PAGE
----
Fig. 2. Con guration of the Hybrid Drivetrain angular velocity of the driven wheels and jDT E (i) is the gear-dependent gear-ratio of the drivetrain from the electrical machine to the wheel, leads to the description of the electric motor TEM jDT E (i) !wheel PEM = (5) (!EM ; TEM ) with the gear i and the mechanical torque TEM as inputs and the electrical power request PEM as output. 3.5 Internal Combustion Engine and Drivetrain The internal combustion engine (ICE) and the losses of mechanical energy in the drivetrain are described with measured maps. As a backwarddynamic model is used for modelling the drivetrain, see section 3.2. The torque request at the wheel Twheel is given by the predicted velocity and incline pro le. Calculating this torque backwards through the drivetrain gives the gear-dependent torque request to the two engines, TEM and TICE , respectively. As TEM holds as an input variable to the system, TICE is only dependent from the driven cycle, the selected gear and the electric torque: TICE = DT C jDT C (i) Twheel (6) DT E jDT E (i) TEM The variables DT C , jDT C and DT E , jDT E are the eÆciencies and transmission ratios of the combustion engine and electrical machine, respectively. The drivertrain eÆciencies are expressing the mechanical losses as gear, angular velocity and mechanical torque dependent coeÆcients. As the torque of the combustion engine is given by (6) it is suÆcient to describe the combustion engine by it's steady-state fuel consumption map. For each torque TICE and rotational speed !ICE of the combustion engine this map delivers the need for fuel (!ICE ; TICE ). 3.6 Route Dependent Model A time-based model has the disadvantage that it doesn't really match the problem: A map of the incline and a velocity prediction is used while predicting over some horizon. Both are not timedependent, but dependent on the position of the vehicle! To handle this fact the time-dependent

clutch gearbox

e-machine

model is transformed into a position-dependent model by using the coherence between position s and velocity v: ds = v ) dt = v1 ds (7) dt The result of using (7) for replacing the dierential operator dt in (3) is dQ = 1 I (Q; PEM ) : (8) ds

v

This new route-dependent model is valid for all 6= 0.

v

3.7 Discretization of the Problem As MPC shall work together with dynamic programming, a discrete model has to be used. This will not be a time-discrete model but a position discrete model with the position-stepsize s. As the problem is non-linear, an Euler-based approximative discretization is used [Oga87]. Derivations are replaced by dierence quotients and integrals are replaced by sums. This leads to: 1 I (Q; PEM ) (9) Q(s + s) = Q(s) + s v 4. DESCRIPTION OF THE ALGORITHM In this section a brief description of the underlying optimization algorithm, the used cost criterion and some ideas to decrease the computational eort will be done. 4.1 Predictive Dynamic Programming Bellman's Dynamic Programming is a standard approach for the numerical solution of optimization problems for time-discrete dynamic systems expressed by the dierence equation (1) with respect to the criterion (2), see for example (Bryson and Ho, 1975). When using Dynamic Programming, the state and control variables of the system will be quantised and a backward-calculating algorithm delivers a matrix which's elements are the optimal control, dependent on the present timestep and the present state of the system. As Dynamic Programming is suited for solving non-linear problems with limited state and control variables and a nite control horizon, it can be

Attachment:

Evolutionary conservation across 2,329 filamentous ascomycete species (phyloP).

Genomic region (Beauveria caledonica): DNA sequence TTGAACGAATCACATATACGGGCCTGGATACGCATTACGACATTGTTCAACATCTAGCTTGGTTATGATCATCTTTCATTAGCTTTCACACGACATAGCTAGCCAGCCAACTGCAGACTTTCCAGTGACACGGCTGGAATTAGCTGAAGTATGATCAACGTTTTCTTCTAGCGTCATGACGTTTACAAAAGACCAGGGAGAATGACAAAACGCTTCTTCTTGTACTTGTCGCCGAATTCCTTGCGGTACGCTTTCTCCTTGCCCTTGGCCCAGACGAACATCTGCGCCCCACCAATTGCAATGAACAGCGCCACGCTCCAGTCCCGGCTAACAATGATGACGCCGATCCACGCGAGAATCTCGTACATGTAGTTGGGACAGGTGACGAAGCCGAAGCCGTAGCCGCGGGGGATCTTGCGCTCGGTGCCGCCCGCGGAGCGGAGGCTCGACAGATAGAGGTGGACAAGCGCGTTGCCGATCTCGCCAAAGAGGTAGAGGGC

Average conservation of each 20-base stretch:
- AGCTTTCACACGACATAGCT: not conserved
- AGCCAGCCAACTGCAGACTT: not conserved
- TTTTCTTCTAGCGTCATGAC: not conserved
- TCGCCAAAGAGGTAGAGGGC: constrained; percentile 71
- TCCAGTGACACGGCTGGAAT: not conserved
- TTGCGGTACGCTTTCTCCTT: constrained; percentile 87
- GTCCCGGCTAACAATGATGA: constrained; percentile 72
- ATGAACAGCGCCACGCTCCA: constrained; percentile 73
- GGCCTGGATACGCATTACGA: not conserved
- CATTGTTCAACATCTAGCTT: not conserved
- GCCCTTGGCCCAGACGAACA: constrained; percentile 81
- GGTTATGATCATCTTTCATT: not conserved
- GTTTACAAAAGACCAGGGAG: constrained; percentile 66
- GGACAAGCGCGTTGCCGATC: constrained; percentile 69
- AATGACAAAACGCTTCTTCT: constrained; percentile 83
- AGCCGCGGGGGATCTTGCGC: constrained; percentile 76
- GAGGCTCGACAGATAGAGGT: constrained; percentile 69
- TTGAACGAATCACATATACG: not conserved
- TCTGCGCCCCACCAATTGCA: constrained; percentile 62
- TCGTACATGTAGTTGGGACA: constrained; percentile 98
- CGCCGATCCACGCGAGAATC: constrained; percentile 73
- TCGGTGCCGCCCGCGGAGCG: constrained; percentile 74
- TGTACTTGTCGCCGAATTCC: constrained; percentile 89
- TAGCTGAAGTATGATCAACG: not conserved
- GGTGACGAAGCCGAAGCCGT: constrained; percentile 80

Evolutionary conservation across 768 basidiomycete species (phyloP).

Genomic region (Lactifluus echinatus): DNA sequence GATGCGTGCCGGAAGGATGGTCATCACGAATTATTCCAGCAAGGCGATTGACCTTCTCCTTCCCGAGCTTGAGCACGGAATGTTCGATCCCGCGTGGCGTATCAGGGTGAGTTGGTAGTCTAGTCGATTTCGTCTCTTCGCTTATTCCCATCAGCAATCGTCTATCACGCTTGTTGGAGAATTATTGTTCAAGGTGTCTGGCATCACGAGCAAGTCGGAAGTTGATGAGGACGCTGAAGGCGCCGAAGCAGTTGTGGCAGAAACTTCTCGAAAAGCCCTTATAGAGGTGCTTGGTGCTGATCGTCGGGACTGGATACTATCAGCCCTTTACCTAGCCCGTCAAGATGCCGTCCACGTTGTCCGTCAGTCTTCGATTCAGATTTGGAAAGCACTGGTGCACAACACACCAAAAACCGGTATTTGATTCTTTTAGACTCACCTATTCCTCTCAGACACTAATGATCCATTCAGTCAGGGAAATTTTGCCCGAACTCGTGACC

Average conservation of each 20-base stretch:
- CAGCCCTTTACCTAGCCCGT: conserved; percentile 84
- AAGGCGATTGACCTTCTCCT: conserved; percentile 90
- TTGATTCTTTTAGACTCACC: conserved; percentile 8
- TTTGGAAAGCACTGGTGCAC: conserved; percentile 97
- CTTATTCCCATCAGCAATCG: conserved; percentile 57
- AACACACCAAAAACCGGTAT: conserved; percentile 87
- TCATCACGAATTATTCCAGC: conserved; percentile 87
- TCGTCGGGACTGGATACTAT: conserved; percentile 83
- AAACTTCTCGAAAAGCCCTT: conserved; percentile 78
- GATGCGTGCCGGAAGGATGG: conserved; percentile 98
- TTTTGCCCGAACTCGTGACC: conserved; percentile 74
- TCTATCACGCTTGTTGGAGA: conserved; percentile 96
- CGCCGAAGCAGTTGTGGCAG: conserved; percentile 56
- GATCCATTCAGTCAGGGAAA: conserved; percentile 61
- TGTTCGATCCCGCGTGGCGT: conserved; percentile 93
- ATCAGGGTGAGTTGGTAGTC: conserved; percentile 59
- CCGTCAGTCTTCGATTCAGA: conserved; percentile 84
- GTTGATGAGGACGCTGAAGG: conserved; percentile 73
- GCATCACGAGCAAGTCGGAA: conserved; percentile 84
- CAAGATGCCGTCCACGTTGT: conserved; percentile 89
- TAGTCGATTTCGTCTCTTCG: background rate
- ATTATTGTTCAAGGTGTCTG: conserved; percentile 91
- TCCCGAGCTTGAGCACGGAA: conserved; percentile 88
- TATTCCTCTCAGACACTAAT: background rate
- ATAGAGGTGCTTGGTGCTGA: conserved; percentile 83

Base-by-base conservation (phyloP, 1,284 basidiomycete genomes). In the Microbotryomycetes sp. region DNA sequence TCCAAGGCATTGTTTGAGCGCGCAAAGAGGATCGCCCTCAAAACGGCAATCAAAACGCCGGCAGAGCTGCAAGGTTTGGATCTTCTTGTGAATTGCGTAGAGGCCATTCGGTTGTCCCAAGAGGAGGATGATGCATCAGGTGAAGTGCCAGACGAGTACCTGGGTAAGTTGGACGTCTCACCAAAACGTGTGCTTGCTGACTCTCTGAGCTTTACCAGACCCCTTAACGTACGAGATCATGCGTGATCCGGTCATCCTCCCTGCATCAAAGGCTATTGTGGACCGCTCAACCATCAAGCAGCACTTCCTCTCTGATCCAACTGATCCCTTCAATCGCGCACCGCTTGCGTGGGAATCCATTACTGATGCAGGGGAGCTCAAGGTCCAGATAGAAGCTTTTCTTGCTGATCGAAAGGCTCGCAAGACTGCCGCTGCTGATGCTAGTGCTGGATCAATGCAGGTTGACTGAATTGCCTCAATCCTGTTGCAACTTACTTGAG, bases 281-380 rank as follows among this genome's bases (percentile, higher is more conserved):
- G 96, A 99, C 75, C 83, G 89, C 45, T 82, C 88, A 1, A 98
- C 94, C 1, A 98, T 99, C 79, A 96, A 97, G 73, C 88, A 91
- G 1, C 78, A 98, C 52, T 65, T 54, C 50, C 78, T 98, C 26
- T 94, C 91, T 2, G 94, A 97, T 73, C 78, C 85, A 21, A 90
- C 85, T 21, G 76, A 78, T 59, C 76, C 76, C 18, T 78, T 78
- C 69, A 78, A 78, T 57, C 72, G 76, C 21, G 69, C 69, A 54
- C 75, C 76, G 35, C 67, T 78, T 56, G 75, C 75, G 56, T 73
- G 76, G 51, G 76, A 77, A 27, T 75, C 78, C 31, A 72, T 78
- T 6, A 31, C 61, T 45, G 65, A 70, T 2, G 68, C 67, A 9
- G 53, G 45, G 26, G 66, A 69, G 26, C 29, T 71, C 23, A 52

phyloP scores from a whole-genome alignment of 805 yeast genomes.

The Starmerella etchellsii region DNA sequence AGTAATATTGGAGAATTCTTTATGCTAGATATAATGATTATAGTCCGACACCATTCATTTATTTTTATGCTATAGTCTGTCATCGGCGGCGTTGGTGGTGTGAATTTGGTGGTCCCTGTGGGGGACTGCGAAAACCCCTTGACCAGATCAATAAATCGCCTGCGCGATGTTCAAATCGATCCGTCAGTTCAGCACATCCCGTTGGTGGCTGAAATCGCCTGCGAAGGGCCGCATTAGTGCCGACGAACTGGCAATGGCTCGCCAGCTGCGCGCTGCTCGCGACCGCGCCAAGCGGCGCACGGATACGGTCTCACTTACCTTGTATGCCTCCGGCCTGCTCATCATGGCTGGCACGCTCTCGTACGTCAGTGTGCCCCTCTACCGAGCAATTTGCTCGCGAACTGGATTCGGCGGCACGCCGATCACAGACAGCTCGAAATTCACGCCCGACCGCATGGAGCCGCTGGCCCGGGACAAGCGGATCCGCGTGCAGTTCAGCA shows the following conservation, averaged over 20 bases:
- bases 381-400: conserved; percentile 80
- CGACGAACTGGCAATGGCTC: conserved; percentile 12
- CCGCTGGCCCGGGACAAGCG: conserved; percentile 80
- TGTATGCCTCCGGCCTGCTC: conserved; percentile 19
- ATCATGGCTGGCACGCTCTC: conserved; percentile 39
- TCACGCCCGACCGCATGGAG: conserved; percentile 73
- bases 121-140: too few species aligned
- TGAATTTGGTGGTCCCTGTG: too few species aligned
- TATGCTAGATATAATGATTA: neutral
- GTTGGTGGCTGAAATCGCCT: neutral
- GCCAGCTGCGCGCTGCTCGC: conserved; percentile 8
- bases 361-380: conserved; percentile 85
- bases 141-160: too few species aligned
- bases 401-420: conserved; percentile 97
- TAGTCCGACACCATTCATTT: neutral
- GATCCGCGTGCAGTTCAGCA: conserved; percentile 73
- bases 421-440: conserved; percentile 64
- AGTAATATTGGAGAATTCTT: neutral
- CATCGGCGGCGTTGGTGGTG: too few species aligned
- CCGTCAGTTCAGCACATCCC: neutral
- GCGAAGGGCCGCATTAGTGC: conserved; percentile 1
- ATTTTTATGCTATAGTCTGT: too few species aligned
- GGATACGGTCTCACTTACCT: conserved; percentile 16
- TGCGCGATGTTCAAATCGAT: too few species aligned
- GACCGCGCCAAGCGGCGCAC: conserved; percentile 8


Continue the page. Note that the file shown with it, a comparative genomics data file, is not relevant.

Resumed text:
100

80 SOC [%]

easily used for solving the optimization problem in the model predictive control algorithm as it is described in section 2.

90

70 60 50 40 30

is introduced. Using digital computers "1" means "a very big number". For weighting the fuel consumption, the sum over the output of the steadystate engine map tX 0 +tp =t0

(!ICE ; TICE )t

(11)

is used. Here t0 is the present time, t0 + tp is the end of the prediction horizon in time domain and t is the sample time. Using (7) allows a transformation of (11) into the route domain. By adding (10) the cost criterion then gets it's nal form s0X +sp 1 (!ICE ; TICE )s( )(12) h(Qp ) + =s0 v ( ) where s0 is the current position and length of the prediction horizon.

sp

is the